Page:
I hope this is on-topic. It's not directly about personal finance, but it's not an academic economics question either. It is about what happens behind the scenes.
The question is motivated by the recent brief negative price of short-term oil futures. I understand why it happened - storage became so hard to find that people didn't want to take possession of the oil. But I am curious about the moment where the first person realized that they were going to have to pay someone to take the contract. Are all trades settled electronically, so that someone just had to swallow hard and enter a negative number in the asking price box on a screen? Or would phone calls have been made?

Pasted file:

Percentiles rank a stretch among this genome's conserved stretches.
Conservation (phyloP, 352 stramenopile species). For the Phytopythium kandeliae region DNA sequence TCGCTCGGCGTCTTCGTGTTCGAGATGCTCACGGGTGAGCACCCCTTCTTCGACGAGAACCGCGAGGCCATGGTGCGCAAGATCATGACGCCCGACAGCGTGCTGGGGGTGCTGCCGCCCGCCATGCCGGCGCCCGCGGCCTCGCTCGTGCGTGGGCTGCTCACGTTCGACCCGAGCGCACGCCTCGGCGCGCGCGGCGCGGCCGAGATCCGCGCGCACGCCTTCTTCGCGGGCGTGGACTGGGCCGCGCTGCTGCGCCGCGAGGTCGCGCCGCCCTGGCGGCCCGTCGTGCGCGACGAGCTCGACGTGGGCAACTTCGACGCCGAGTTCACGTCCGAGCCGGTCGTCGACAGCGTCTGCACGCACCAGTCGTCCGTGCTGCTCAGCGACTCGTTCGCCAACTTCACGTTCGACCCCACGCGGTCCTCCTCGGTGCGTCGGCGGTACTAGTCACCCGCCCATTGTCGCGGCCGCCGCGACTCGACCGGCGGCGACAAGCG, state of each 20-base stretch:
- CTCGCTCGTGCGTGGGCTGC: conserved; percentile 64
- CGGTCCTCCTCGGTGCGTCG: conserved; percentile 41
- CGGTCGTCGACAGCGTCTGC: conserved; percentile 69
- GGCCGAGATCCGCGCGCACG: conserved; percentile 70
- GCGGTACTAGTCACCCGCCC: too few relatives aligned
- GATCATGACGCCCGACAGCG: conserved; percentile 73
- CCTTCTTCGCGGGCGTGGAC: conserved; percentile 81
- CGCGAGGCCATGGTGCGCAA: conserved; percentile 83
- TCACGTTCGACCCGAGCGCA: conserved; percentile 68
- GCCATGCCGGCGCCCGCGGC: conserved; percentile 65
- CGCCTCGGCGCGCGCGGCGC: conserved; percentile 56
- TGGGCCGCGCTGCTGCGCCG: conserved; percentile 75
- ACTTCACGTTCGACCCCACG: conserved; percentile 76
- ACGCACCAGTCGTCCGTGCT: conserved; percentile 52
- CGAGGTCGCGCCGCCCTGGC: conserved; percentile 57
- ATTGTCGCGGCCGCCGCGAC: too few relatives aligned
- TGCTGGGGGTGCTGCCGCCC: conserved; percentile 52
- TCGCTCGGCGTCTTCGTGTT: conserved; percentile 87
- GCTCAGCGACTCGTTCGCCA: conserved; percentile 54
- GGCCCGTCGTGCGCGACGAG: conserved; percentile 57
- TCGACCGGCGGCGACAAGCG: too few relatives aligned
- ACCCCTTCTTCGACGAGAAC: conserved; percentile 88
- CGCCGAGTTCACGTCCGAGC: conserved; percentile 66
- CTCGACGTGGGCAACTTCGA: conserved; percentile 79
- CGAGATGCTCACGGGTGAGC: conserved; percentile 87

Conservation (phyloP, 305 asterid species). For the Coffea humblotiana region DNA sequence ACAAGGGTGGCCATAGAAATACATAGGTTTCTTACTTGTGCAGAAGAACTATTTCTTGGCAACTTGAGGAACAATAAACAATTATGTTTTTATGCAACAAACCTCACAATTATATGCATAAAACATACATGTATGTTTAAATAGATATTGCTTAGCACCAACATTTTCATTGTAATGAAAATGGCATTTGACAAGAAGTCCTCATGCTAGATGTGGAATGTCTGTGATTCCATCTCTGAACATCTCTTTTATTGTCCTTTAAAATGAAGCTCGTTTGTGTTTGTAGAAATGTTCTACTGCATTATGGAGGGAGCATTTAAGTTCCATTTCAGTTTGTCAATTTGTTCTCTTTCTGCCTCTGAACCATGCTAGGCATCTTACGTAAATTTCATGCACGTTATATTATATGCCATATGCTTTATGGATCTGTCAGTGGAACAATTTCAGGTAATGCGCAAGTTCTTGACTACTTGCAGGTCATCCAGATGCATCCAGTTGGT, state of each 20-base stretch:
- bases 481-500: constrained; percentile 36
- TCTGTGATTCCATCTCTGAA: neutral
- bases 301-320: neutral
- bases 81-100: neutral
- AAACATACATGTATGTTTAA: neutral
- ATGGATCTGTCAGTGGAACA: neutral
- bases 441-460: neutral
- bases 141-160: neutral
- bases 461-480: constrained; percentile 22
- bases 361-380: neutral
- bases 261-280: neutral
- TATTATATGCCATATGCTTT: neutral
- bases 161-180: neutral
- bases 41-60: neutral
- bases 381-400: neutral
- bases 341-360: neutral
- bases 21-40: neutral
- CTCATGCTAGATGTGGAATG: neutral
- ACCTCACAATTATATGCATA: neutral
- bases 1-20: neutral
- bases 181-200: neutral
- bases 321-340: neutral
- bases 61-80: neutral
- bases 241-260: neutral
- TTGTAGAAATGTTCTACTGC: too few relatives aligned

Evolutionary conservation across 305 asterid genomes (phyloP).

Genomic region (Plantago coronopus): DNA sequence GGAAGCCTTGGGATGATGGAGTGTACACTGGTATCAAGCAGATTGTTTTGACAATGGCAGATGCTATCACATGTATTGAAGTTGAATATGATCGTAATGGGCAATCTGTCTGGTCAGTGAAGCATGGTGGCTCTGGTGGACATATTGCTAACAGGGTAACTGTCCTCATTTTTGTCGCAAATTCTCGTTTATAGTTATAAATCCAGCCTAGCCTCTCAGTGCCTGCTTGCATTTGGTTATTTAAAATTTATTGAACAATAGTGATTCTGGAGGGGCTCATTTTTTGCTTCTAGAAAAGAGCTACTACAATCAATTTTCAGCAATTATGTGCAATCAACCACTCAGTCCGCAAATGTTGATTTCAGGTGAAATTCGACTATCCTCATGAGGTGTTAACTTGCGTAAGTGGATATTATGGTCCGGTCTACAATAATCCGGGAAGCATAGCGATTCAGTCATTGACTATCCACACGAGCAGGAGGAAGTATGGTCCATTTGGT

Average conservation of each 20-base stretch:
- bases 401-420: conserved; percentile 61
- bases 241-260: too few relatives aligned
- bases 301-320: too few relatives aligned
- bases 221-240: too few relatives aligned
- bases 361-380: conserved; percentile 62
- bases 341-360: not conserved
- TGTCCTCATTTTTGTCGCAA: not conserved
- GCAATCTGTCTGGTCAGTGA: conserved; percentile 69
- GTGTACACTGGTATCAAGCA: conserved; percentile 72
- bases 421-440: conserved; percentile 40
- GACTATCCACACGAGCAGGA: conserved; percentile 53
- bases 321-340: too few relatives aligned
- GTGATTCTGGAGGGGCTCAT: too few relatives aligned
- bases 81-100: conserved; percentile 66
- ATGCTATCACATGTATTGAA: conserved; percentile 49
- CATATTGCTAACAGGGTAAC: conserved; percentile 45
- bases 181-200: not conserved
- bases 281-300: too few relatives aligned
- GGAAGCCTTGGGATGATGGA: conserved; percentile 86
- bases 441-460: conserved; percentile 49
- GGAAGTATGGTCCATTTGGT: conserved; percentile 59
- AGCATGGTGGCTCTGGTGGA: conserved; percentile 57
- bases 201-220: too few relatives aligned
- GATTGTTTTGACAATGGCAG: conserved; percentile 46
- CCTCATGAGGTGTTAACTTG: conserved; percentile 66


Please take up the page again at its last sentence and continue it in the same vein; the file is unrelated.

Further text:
Whenever I try to research this online, I get an investor's perspective rather than a trader's perspective, because there are far more investors than traders, and there are far, far more amateur or beginning investors than there are traders who need this explained. But I would like to understand what that inversion would have looked like from a trader's perspective, that is, from the point of view of the person (if there is still such a person) who actually matches the buyer up with the seller.